Theodora of Arta

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Theodora Petraliphaina (Greek: Θεοδώρα Πετραλίφαινα), canonized as Saint Theodora of Arta (Greek: Αγία Θεοδώρα της Άρτας; ca. 1225 – after 1270), was a consort of Epirus and an Orthodox Christian saint.

Life[edit]

Her life is known mostly from a short hagiography written by the monk Job, sometimes identified with the late-13th century cleric Job Iasites. In view of the many chronological and genealogical errors however, this identification is open to question.[1][2]

Theodora was the daughter of the sebastokrator John Petraliphas, governor of Thessaly and Macedonia. She was born at Servia sometime between 1224 and 1230, and married Michael II Komnenos Doukas, the ruler of Epirus and Thessaly shortly after his accession in 1231, while still a child.[3][4] Despite her being pregnant with Michael's son Nikephoros, she was soon banished from the court by her husband, who preferred to live with his mistress. Living in poverty, she endured her hardship without complaint, sheltered by a priest from the village of Prinista. Her exile lasted for five years, after which Michael repented and called her back to him. The couple thereafter lived together.[3][5]

As consort of Epirus, Theodora is reported to have favoured closer ties with Epirus' traditional rival for the succession of the Byzantine imperial heritage, the Empire of Nicaea. She is also recorded by the contemporary historian George Akropolites as accompanying her son Nikephoros for his betrothal and later his marriage to Maria, the daughter of the Nicaean emperor Theodore II Laskaris (r. 1254–1258). The rapprochement brought about a settlement of the two realms' ecclesiastical disputes and led to the conferment of the title of despotes on Michael, but did not last long.[6][7] Theodora also founded the convent of St. George in the Epirote capital, Arta, where she retired after Michael's death, and where she was buried. It later became known as the Church of St. Theodora, and her tomb became the site of pilgrimage, as many miracles have been attributed to it. She is commemorated by the Orthodox Church on March 11.[3][8]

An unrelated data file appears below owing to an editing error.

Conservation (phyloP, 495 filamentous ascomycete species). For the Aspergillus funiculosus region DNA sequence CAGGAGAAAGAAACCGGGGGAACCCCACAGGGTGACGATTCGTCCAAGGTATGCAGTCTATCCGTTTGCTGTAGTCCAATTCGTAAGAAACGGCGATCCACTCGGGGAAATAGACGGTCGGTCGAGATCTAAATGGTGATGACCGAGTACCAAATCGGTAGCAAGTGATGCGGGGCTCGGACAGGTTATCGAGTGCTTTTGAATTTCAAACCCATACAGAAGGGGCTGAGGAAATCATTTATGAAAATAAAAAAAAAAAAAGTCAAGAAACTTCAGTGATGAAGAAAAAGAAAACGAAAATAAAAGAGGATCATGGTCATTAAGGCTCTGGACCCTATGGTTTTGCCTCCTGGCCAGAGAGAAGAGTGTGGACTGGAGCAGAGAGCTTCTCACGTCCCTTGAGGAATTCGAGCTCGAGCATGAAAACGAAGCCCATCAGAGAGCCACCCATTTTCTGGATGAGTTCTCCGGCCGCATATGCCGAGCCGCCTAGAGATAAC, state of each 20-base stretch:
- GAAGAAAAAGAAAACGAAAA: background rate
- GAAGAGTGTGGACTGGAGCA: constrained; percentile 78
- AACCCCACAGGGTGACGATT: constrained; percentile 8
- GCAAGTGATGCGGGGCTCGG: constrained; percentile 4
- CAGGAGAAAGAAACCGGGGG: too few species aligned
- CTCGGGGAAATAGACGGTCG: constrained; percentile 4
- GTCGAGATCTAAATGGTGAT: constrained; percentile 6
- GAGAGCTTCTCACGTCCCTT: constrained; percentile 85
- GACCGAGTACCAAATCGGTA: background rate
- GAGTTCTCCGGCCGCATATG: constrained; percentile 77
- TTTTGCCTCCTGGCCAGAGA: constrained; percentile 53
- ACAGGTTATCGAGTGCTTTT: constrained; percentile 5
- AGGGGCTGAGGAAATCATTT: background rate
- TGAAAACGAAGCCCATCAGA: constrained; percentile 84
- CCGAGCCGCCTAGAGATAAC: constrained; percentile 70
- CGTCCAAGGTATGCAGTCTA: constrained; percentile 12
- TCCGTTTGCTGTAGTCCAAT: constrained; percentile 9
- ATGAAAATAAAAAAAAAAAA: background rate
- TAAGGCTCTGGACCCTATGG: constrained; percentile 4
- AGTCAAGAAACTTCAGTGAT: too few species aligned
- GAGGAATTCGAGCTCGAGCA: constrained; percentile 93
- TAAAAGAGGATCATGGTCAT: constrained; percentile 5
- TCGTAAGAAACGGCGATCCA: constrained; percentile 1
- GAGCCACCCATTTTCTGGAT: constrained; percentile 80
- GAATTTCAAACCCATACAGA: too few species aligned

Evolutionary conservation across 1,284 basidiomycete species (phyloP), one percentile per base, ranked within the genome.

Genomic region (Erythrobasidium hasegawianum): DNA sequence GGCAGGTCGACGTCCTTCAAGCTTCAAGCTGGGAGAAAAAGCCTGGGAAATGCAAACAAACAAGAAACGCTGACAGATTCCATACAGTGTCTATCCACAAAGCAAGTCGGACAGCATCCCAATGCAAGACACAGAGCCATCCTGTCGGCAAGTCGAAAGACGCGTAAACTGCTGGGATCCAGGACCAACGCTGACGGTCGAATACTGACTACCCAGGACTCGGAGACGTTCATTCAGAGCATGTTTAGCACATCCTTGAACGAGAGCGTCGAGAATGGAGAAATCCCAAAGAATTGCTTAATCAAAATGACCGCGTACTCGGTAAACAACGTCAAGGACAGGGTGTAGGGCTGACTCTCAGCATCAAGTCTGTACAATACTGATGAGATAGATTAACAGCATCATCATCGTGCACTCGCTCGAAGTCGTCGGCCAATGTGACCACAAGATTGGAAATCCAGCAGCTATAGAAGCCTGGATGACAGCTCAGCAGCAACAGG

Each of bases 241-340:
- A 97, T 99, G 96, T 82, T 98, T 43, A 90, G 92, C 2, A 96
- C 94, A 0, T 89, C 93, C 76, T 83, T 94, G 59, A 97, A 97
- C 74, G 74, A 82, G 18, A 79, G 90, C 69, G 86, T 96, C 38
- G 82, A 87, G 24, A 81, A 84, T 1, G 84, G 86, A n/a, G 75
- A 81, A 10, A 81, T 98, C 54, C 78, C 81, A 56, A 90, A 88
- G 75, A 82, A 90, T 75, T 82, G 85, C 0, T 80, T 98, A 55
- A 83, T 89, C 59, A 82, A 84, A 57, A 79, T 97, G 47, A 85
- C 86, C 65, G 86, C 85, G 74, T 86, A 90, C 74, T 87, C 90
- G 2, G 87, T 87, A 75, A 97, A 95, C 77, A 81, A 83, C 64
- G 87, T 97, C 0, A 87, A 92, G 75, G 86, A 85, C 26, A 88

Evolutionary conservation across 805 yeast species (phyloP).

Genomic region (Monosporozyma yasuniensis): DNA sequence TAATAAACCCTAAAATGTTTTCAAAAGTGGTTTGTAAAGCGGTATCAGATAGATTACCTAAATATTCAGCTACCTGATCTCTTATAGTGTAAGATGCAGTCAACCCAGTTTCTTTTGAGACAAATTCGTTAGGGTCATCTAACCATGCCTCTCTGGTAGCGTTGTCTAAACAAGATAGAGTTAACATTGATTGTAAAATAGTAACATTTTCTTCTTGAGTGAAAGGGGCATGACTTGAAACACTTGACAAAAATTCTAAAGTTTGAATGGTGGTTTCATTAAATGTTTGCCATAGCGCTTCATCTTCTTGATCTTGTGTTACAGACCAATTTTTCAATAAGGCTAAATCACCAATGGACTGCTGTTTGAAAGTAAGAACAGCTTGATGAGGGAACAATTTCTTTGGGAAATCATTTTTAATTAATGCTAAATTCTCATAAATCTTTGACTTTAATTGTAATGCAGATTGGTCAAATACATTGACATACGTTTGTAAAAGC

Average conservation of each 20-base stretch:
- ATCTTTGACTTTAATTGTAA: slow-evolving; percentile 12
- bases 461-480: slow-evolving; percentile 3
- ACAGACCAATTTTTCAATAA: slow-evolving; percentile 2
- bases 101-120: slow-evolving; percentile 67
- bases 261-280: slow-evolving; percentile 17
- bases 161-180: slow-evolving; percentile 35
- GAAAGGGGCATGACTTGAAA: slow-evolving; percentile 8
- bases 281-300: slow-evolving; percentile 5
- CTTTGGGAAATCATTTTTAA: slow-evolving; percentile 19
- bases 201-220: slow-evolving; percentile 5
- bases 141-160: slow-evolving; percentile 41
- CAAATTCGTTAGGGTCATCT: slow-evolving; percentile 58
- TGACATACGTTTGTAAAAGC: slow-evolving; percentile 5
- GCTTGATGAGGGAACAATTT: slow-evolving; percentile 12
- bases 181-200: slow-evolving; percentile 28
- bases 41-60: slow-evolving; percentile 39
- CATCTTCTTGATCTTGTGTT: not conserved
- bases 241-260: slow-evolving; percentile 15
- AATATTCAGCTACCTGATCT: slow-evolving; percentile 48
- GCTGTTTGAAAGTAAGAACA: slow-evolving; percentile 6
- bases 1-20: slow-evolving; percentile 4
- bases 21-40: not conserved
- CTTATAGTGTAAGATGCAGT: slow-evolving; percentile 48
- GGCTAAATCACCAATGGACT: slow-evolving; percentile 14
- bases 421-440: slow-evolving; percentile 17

Family[edit]

By her marriage with Michael she had six children, including:[9]

References[edit]

  1. ^ Kazhdan (1991), pp. 1042, 2038
  2. ^ Talbot (1996), pp. 324–325
  3. ^ a b c Kazhdan (1991), p. 2038
  4. ^ Talbot (1996), pp. 323, 327ff.
  5. ^ Talbot (1996), pp. 330ff.
  6. ^ Kazhdan (1991), p. 1363, 2038
  7. ^ Talbot (1996), pp. 323–324
  8. ^ Talbot (1996), pp. 324, 332ff.
  9. ^ Cawley, Cawley, Charles, Michael II of Epirus, Foundation for Medieval Genealogy, retrieved August 2012 ,[better source needed]

Sources[edit]

Royal titles
Preceded by
Maria Petraliphaina
Despoina consort of Epiros
c. 1231–1266/68
Succeeded by
Anna Kantakouzene